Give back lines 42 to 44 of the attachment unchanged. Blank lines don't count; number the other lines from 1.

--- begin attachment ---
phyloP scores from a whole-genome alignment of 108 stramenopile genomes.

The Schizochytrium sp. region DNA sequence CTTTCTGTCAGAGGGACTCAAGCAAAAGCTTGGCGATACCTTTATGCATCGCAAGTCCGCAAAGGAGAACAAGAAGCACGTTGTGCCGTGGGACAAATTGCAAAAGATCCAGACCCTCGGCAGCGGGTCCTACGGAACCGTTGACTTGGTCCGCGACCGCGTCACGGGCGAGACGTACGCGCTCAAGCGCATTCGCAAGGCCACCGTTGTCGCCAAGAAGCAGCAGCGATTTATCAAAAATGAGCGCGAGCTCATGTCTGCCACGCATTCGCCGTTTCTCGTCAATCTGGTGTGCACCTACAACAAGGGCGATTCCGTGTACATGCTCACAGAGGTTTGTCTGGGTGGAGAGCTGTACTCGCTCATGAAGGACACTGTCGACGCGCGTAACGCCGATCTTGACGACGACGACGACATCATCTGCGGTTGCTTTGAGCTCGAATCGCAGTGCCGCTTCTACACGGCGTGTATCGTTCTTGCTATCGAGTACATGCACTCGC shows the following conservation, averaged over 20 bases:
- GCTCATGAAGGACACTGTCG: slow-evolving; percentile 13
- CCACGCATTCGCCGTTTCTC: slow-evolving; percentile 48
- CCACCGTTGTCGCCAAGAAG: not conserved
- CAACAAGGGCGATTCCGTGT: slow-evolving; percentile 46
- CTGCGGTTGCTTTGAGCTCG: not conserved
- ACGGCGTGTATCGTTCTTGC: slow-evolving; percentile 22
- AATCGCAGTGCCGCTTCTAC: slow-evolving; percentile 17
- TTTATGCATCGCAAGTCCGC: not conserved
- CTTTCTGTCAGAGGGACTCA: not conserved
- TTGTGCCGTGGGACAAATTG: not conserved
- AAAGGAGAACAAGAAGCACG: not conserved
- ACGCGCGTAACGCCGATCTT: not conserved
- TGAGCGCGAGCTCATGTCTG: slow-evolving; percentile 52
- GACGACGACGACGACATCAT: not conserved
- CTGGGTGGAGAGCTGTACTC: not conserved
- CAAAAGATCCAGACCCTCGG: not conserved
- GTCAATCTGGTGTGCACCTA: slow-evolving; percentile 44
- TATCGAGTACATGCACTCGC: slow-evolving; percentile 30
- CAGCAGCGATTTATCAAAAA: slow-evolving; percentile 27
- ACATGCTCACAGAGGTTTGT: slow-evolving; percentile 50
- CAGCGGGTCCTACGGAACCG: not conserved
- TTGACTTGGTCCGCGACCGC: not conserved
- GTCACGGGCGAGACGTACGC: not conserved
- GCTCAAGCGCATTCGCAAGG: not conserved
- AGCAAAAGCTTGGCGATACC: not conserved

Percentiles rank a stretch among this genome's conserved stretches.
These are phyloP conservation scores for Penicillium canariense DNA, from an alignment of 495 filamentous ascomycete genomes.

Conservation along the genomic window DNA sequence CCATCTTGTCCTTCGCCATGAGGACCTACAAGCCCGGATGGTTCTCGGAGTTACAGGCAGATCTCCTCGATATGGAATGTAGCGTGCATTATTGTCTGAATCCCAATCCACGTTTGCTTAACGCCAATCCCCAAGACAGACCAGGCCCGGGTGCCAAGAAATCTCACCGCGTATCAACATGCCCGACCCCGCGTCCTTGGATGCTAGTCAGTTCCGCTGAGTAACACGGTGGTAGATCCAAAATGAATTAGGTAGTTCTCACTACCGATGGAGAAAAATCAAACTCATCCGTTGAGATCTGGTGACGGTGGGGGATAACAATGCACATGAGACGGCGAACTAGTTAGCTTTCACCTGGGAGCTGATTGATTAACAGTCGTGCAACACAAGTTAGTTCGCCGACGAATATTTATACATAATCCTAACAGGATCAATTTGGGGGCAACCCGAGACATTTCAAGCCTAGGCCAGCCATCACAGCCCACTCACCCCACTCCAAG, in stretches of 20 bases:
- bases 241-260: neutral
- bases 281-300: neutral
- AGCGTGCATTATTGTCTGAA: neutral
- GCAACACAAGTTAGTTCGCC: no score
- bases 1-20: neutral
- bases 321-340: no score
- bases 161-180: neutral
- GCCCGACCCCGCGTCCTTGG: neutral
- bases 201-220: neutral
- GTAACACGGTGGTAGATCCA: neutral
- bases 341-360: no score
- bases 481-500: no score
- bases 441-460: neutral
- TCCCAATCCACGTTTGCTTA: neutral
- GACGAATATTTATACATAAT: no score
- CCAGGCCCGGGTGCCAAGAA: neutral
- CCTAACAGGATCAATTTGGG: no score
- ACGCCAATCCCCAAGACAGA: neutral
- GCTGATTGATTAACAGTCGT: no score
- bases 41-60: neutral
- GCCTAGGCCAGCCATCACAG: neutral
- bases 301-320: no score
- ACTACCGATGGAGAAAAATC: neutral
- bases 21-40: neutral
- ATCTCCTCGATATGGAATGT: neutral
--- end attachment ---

- bases 481-500: no score
- bases 441-460: neutral
- TCCCAATCCACGTTTGCTTA: neutral